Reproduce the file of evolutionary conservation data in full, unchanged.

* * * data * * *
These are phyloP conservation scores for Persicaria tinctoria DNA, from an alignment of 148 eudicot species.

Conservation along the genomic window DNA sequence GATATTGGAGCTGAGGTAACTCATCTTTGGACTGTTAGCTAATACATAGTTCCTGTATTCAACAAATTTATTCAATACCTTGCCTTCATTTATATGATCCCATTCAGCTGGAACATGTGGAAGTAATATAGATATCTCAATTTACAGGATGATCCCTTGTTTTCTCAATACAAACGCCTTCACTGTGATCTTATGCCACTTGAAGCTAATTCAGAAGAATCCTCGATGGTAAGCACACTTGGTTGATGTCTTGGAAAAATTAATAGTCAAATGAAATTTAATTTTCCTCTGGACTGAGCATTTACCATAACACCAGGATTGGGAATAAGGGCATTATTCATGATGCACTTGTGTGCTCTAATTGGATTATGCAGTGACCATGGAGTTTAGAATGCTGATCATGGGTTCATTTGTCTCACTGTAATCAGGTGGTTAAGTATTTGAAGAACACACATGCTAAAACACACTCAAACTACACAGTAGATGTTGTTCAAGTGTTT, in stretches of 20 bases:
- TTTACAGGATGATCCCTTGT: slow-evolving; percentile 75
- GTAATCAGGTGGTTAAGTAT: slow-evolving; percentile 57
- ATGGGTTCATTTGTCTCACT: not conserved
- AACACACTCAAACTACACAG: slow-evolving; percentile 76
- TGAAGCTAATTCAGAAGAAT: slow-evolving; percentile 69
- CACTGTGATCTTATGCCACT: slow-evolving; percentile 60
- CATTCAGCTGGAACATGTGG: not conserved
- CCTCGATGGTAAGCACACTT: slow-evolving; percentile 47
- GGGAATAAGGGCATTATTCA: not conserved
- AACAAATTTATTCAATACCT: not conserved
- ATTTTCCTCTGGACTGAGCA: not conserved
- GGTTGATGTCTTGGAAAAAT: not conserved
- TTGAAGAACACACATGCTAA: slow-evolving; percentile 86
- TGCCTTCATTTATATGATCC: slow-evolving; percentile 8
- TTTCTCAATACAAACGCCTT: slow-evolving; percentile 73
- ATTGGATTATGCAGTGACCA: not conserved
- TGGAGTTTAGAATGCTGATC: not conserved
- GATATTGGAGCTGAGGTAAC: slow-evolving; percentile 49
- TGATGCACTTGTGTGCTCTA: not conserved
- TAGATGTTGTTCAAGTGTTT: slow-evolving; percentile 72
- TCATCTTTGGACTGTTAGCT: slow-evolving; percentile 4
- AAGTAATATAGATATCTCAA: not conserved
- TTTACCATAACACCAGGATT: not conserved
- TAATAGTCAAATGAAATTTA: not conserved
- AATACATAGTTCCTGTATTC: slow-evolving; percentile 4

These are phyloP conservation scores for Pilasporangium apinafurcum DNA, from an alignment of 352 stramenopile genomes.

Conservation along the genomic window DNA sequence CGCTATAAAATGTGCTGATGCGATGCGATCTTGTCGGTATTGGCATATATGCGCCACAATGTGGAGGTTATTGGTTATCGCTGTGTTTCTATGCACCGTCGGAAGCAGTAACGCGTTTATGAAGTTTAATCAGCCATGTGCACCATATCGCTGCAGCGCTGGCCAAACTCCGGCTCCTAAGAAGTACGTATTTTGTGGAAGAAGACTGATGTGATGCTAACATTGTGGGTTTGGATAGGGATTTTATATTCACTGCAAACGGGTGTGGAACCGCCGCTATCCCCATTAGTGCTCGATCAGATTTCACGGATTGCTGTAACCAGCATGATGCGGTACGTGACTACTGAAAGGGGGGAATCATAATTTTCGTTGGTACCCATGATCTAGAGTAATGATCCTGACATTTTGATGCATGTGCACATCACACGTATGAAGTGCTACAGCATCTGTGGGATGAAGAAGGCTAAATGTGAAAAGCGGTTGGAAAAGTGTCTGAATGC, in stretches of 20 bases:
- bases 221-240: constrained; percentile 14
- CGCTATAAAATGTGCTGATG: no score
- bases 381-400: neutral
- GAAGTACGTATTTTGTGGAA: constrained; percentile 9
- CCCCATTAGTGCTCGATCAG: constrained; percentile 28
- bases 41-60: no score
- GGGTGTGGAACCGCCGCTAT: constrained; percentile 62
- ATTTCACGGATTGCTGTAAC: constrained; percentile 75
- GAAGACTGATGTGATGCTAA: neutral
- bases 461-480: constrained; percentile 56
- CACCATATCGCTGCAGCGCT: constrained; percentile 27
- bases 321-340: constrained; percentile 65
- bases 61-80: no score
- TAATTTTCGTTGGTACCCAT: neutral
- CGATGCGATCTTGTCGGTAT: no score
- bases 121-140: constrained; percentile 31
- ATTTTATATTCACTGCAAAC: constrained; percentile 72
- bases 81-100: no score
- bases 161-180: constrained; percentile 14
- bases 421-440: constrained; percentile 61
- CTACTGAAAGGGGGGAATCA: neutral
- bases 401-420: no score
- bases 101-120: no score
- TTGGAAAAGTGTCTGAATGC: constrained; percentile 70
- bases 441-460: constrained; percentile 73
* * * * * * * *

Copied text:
These are phyloP conservation scores for Persicaria tinctoria DNA, from an alignment of 148 eudicot species.

Conservation along the genomic window DNA sequence GATATTGGAGCTGAGGTAACTCATCTTTGGACTGTTAGCTAATACATAGTTCCTGTATTCAACAAATTTATTCAATACCTTGCCTTCATTTATATGATCCCATTCAGCTGGAACATGTGGAAGTAATATAGATATCTCAATTTACAGGATGATCCCTTGTTTTCTCAATACAAACGCCTTCACTGTGATCTTATGCCACTTGAAGCTAATTCAGAAGAATCCTCGATGGTAAGCACACTTGGTTGATGTCTTGGAAAAATTAATAGTCAAATGAAATTTAATTTTCCTCTGGACTGAGCATTTACCATAACACCAGGATTGGGAATAAGGGCATTATTCATGATGCACTTGTGTGCTCTAATTGGATTATGCAGTGACCATGGAGTTTAGAATGCTGATCATGGGTTCATTTGTCTCACTGTAATCAGGTGGTTAAGTATTTGAAGAACACACATGCTAAAACACACTCAAACTACACAGTAGATGTTGTTCAAGTGTTT, in stretches of 20 bases:
- TTTACAGGATGATCCCTTGT: slow-evolving; percentile 75
- GTAATCAGGTGGTTAAGTAT: slow-evolving; percentile 57
- ATGGGTTCATTTGTCTCACT: not conserved
- AACACACTCAAACTACACAG: slow-evolving; percentile 76
- TGAAGCTAATTCAGAAGAAT: slow-evolving; percentile 69
- CACTGTGATCTTATGCCACT: slow-evolving; percentile 60
- CATTCAGCTGGAACATGTGG: not conserved
- CCTCGATGGTAAGCACACTT: slow-evolving; percentile 47
- GGGAATAAGGGCATTATTCA: not conserved
- AACAAATTTATTCAATACCT: not conserved
- ATTTTCCTCTGGACTGAGCA: not conserved
- GGTTGATGTCTTGGAAAAAT: not conserved
- TTGAAGAACACACATGCTAA: slow-evolving; percentile 86
- TGCCTTCATTTATATGATCC: slow-evolving; percentile 8
- TTTCTCAATACAAACGCCTT: slow-evolving; percentile 73
- ATTGGATTATGCAGTGACCA: not conserved
- TGGAGTTTAGAATGCTGATC: not conserved
- GATATTGGAGCTGAGGTAAC: slow-evolving; percentile 49
- TGATGCACTTGTGTGCTCTA: not conserved
- TAGATGTTGTTCAAGTGTTT: slow-evolving; percentile 72
- TCATCTTTGGACTGTTAGCT: slow-evolving; percentile 4
- AAGTAATATAGATATCTCAA: not conserved
- TTTACCATAACACCAGGATT: not conserved
- TAATAGTCAAATGAAATTTA: not conserved
- AATACATAGTTCCTGTATTC: slow-evolving; percentile 4

These are phyloP conservation scores for Pilasporangium apinafurcum DNA, from an alignment of 352 stramenopile genomes.

Conservation along the genomic window DNA sequence CGCTATAAAATGTGCTGATGCGATGCGATCTTGTCGGTATTGGCATATATGCGCCACAATGTGGAGGTTATTGGTTATCGCTGTGTTTCTATGCACCGTCGGAAGCAGTAACGCGTTTATGAAGTTTAATCAGCCATGTGCACCATATCGCTGCAGCGCTGGCCAAACTCCGGCTCCTAAGAAGTACGTATTTTGTGGAAGAAGACTGATGTGATGCTAACATTGTGGGTTTGGATAGGGATTTTATATTCACTGCAAACGGGTGTGGAACCGCCGCTATCCCCATTAGTGCTCGATCAGATTTCACGGATTGCTGTAACCAGCATGATGCGGTACGTGACTACTGAAAGGGGGGAATCATAATTTTCGTTGGTACCCATGATCTAGAGTAATGATCCTGACATTTTGATGCATGTGCACATCACACGTATGAAGTGCTACAGCATCTGTGGGATGAAGAAGGCTAAATGTGAAAAGCGGTTGGAAAAGTGTCTGAATGC, in stretches of 20 bases:
- bases 221-240: constrained; percentile 14
- CGCTATAAAATGTGCTGATG: no score
- bases 381-400: neutral
- GAAGTACGTATTTTGTGGAA: constrained; percentile 9
- CCCCATTAGTGCTCGATCAG: constrained; percentile 28
- bases 41-60: no score
- GGGTGTGGAACCGCCGCTAT: constrained; percentile 62
- ATTTCACGGATTGCTGTAAC: constrained; percentile 75
- GAAGACTGATGTGATGCTAA: neutral
- bases 461-480: constrained; percentile 56
- CACCATATCGCTGCAGCGCT: constrained; percentile 27
- bases 321-340: constrained; percentile 65
- bases 61-80: no score
- TAATTTTCGTTGGTACCCAT: neutral
- CGATGCGATCTTGTCGGTAT: no score
- bases 121-140: constrained; percentile 31
- ATTTTATATTCACTGCAAAC: constrained; percentile 72
- bases 81-100: no score
- bases 161-180: constrained; percentile 14
- bases 421-440: constrained; percentile 61
- CTACTGAAAGGGGGGAATCA: neutral
- bases 401-420: no score
- bases 101-120: no score
- TTGGAAAAGTGTCTGAATGC: constrained; percentile 70
- bases 441-460: constrained; percentile 73